Board 101 from the opposite bus stop from where we alighted to go to Tanjung Bungah (RM1.40).  Again, unsure where to stop and had to keep a lookout throughout the journey as I read that there is a small road that leads to the night market.  Fortunate for us, the bus driver stopped the bus at the Tanjung Bungah bus terminal as he need pump some gas.  Following my gut feel after I saw tents, lights, and locals carrying plastic bags from a small road, we decided to alight.  We bumped into the bus driver and he said that he was looking for us when he stopped the bus but couldn’t see us and thought that we had alighted.  He couldn’t see us because we were standing behind few burly tourists.

The Tanjung Bungah night market was really a local night market and located next to the wet market.  Satisfied from the food loot, we took 101 (RM2) back.  And it was the same driver when we took the bus from Komtar.  Little we know, 101 will not drive into the Komtar bus terminal and we are to alight at the bus stop opposite Komtar (common sense no longer working at 10+pm that night).  We ended up at the Weld Quay Bus Terminal (aka Jetty Bus Terminal) and took the free CAT (Central Area Transit) since it stops at Komtar.  Funny story – we actually saw our hotel as the bus turn towards the road opposite Komtar and both pointed ‘that is our hotel’, continue the ride and assumed that it will turn in to Komtar.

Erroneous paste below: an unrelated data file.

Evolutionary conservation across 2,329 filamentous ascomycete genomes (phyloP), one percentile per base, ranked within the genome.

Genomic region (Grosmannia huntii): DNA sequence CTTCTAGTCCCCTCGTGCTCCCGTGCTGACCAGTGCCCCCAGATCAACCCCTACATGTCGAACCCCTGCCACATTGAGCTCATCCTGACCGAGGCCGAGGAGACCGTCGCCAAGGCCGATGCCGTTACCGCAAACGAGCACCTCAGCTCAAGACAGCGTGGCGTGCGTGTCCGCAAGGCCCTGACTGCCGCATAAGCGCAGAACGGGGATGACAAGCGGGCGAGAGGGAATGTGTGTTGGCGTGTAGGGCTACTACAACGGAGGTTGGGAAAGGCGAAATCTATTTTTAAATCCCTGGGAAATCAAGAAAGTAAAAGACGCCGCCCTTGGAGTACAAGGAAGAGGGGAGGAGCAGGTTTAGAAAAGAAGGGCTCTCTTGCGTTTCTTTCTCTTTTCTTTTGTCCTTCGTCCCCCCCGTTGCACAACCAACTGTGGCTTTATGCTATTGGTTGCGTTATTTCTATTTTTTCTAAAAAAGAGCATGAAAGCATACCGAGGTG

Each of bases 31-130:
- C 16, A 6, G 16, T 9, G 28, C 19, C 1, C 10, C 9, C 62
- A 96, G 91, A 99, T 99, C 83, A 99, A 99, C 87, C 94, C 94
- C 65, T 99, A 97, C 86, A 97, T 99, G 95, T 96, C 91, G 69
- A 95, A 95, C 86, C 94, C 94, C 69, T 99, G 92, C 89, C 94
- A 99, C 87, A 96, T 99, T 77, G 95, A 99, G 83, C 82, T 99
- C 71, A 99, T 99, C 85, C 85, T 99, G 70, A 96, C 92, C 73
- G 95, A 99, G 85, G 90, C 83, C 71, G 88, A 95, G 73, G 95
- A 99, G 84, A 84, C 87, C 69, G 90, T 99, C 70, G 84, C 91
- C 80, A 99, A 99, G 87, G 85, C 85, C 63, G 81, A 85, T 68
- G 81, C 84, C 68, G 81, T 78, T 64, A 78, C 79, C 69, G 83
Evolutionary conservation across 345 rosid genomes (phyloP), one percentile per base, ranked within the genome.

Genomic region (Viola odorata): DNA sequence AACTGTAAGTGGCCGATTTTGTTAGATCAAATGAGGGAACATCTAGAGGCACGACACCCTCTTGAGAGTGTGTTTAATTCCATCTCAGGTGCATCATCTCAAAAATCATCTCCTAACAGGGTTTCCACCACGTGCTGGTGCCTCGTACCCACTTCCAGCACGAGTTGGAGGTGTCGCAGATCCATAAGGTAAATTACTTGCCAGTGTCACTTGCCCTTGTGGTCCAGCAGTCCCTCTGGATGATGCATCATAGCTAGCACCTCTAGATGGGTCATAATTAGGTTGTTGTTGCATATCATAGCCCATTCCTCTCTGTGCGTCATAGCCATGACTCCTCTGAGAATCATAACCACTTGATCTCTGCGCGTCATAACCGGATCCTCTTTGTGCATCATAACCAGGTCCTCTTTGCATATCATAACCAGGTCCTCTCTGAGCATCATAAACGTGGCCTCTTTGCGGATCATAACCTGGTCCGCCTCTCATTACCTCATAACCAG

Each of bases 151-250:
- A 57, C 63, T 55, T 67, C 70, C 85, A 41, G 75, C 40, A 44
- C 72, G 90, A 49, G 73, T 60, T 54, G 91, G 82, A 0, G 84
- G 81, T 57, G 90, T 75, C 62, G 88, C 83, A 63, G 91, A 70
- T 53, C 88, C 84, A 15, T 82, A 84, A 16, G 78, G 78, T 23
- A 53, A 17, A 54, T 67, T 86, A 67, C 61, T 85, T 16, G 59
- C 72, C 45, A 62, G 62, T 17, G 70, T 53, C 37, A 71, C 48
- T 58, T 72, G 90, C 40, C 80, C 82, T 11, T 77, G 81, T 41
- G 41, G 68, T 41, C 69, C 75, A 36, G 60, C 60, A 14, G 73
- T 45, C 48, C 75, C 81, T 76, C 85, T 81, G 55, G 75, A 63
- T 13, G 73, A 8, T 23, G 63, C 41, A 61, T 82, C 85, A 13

Day 2 – 23 Sept (Wed): Hunt for the Mee Goreng, P Ramlee Museum, Penang Hill,  Unplanned Walk and Gurney Drive
Original plan was to go to Penang Hill in the morning to avoid the crowd and before it gets too hot.  But by the time I woke up it was raining heavily and was very cloudy thereafter.  It was almost noon when we left the hotel with first order of business – hunt for food.  First walked to Jalan Transfer for Prata (known as Roti Canai in Malaysia).  This was recommended by a blogger.  Next, walked to Lebuh Keng Kwee for the famous Teochew Chendol stall.  Decided to share a bowl (RM2.50), as we just had breakfast and wanted to reserve space for other food that we may have stumbled upon.  We walked around for quite a bit to search for the famous Mee Goreng stall.  Based on the map, web research plus blogs, it seems that it is within walking distance from the chendol stall.  But after a while gave up and walked back to Komtar bus terminal to take the bus to P Ramlee Museum.